Abo Bibliothek: Guest
Digitales Portal Digitale Bibliothek eBooks Zeitschriften Referenzen und Berichte Forschungssammlungen
Journal of Long-Term Effects of Medical Implants
SJR: 0.145 SNIP: 0.491 CiteScore™: 0.89

ISSN Druckformat: 1050-6934
ISSN Online: 1940-4379

Journal of Long-Term Effects of Medical Implants

DOI: 10.1615/JLongTermEffMedImplants.v21.i2.60
pages 159-167

Bone Regeneration of Tibial Segmental Defect Using Isotropic-Pore Structures Hydroxyapatite/Alumina Bi-Layered Scaffold: In Vivo Pilot Study

Jun Sik Son
Research Center for Oral Disease Regulation of the Aged, Chosun University, Korea
Jong Min Kim
College of Veterinary Medicine, Chungbuk National University, Korea
Myungho Han
Department Display & Chemical Engineering, Kyungil University, Gyeongbuk, Korea
Seok Hwa Choi
College of Veterinary Medicine, Chungbuk National University, Korea
Francis Y. Lee
Department of Orthopaedic Surgery, Center for Orthopaedic Research, Columbia University, NY
Daniel Oh
Columbia University Medical Center


Bone defects resulting from trauma or pathology represent a common and significant clinical problem. In this study, hydroxyapatite (HAp)-alumina bi-layered scaffolds, which have the benefits of both HAp (i.e., osteointegration, osteoconduction) and alumina (i.e., hardness) were used as a bone substitute for the repair of large segmental defects (20 mm) created in a beagle tibia model. Highly porous bi-layered scaffolds with isotropic-pore structures were fabricated using a polymer-template coating technique. The pore sizes obtained using this approach ranged between 230 μm and 470 μm, and porosity was 91.61±1.28%. Using scanning electron microscopy and energy dispersive spectroscopy, it was confirmed that the frame of each bi-layered scaffold consisted of an alumina inner layer and HAp outer layer. The evaluation of bone regeneration within each scaffold after implantation in the beagle tibia was performed using CT, micro-CT, scintigraphy. New bone formation was evident in the large segmental defects treated with HAp/alumina scaffolds. It was concluded from this study that the HAp/alumina bi-layered scaffold is instrumental in inducing host-scaffold engraftment at the distal and proximal ends of the defect as well as distributing the newly formed bone throughout each scaffold 8 weeks post-implantation.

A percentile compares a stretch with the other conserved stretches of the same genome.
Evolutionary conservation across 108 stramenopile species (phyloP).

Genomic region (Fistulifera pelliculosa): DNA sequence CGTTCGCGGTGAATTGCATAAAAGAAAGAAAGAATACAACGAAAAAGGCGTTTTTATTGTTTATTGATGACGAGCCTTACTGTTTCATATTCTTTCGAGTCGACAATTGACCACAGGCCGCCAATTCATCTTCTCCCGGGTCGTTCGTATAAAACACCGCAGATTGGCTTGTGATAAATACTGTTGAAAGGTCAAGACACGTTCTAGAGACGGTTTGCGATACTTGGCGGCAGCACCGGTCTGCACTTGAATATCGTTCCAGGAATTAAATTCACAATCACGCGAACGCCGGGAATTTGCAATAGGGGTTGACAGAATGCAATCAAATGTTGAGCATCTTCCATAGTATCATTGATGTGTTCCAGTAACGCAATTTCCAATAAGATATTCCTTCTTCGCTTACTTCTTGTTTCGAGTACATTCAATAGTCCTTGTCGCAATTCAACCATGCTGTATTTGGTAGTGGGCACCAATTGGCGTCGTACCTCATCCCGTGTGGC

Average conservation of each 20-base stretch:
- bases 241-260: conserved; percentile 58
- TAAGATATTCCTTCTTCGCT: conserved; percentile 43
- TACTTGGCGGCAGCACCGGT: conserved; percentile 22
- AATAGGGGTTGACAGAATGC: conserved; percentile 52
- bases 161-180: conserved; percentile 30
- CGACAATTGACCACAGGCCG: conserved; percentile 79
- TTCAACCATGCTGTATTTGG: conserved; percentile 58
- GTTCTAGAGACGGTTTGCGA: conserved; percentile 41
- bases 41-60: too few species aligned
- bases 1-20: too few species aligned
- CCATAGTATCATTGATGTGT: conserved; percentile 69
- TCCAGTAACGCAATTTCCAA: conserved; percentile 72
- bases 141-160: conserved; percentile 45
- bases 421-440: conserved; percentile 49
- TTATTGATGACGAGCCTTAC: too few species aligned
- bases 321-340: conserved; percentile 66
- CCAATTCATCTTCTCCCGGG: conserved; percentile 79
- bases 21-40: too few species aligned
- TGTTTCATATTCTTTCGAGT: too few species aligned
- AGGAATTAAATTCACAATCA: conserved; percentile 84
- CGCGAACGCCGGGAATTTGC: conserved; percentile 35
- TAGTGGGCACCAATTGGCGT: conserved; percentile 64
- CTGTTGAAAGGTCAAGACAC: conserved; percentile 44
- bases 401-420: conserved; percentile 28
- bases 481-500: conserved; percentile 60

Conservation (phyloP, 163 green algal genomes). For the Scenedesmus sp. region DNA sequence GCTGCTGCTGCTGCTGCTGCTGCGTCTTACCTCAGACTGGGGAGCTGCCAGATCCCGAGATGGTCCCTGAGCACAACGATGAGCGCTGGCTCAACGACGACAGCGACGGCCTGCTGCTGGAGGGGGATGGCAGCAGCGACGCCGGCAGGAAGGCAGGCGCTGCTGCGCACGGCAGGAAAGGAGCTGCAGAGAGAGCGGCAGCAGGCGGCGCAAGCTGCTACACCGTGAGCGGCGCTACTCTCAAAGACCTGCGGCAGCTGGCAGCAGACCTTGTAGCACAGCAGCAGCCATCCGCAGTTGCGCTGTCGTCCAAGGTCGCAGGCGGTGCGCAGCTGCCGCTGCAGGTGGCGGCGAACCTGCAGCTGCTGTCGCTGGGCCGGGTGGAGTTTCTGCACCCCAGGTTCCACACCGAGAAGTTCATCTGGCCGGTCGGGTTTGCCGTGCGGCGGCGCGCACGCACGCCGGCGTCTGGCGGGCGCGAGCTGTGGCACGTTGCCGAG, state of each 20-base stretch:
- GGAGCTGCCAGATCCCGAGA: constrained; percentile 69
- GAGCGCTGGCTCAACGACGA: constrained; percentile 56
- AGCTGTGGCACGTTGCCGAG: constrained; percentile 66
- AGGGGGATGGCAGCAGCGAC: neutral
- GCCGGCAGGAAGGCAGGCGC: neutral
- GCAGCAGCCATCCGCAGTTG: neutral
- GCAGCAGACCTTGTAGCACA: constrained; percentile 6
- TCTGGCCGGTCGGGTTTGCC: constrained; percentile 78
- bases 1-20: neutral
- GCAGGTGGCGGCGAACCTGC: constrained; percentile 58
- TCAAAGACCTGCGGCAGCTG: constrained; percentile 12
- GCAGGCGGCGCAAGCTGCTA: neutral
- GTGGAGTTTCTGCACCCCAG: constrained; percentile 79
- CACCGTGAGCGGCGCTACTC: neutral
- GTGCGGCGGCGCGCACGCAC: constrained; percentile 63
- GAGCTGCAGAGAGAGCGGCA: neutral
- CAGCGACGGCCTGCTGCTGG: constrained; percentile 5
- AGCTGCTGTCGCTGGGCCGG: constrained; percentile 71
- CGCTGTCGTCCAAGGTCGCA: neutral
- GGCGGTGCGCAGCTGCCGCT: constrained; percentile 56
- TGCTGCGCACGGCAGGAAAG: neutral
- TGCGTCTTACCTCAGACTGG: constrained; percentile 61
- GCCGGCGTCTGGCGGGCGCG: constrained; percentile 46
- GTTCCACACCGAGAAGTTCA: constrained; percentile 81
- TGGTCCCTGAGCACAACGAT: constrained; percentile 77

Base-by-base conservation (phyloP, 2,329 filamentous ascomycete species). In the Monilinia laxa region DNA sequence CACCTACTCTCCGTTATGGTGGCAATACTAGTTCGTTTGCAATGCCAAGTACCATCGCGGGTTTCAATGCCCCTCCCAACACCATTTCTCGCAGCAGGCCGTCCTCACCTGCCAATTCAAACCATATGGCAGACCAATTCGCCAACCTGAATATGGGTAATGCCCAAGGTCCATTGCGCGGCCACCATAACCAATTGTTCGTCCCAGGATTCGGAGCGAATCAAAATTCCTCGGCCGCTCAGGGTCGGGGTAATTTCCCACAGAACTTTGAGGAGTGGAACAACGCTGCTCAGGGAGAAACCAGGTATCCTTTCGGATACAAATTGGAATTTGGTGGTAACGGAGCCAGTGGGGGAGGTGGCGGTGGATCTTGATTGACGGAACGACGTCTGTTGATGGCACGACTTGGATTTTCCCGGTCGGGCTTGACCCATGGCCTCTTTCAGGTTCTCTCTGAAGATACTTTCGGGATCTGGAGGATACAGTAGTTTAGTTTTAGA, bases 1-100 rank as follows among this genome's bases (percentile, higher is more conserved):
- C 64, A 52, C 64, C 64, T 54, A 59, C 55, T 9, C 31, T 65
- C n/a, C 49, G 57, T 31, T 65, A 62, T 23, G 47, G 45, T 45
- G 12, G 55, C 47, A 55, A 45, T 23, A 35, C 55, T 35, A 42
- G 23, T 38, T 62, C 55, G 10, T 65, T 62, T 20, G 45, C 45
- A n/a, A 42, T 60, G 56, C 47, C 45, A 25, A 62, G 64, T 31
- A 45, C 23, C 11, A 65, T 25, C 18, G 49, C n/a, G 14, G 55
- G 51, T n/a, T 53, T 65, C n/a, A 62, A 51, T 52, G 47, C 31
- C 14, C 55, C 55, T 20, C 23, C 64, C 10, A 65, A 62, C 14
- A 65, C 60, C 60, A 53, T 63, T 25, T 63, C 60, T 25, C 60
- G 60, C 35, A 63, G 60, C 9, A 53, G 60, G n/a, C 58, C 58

Articles with similar content:

Long-Term Follow-Up Study of Bioactive Bone Cement for Repairing a Segmental Defect in a Canine Femur

Journal of Long-Term Effects of Medical Implants, Vol.11, 2001, issue 1&2
Jiro Tamura, Takashi Nakamura, Shunsuke Fujibayashi, Satoshi Yoshihara, Yoshinaga Senaha
Catastrophic Stem Taper Wear in Ceramic on Polyethylene Bearing Couple: A Case Report
Journal of Long-Term Effects of Medical Implants, Vol.24, 2014, issue 2-3
Mariko Katsui, Masashi Tsuchida, Atsushi Kusaba, Saiji Kondo, Akihiko Maeda, Naoyuki Hakuta
Characterization of an Endovascular Prosthesis Using the 3Bs Rule (Biocompatibility, Biofunctionality and Biodurability): A Recommended Protocol to Investigate a Device Harvested at Necropsy
Journal of Long-Term Effects of Medical Implants, Vol.17, 2007, issue 3
Robert Guidoin, Xiaoyan Deng, Randolph Guzman, Tieying Yin, Robert McGregor, Yvan Douville, Martin King, Jean-Pierre Renou, Georgi R. Marinov, Hongbo Zhang, Yubo Fan, Robert M. Geelkerken, Mark Nutley, Ze Zhang, Zaipin Xu, Andre-Pierre Legrand, Guy Dionne, Stephane Turgeon, Nilesh Ingle, Amidou Traore
A Biomechanical Study of Unilateral Posterior Atlantoaxial Transarticular Screw Fixation
Journal of Long-Term Effects of Medical Implants, Vol.15, 2005, issue 1
Alan L. Ogden, Lois Ann Nichols, Debi P. Mukherjee, Kalia K. Sadasivan, James A. Albright
Failure of a Medial Unicompartmental Knee Replacement due to Metal Allergy
Journal of Long-Term Effects of Medical Implants, Vol.28, 2018, issue 4
Shamsul Khan, Theodore Balfousias, George Tselentakis, Bala Srikanth, Alexandros P. Apostolopoulos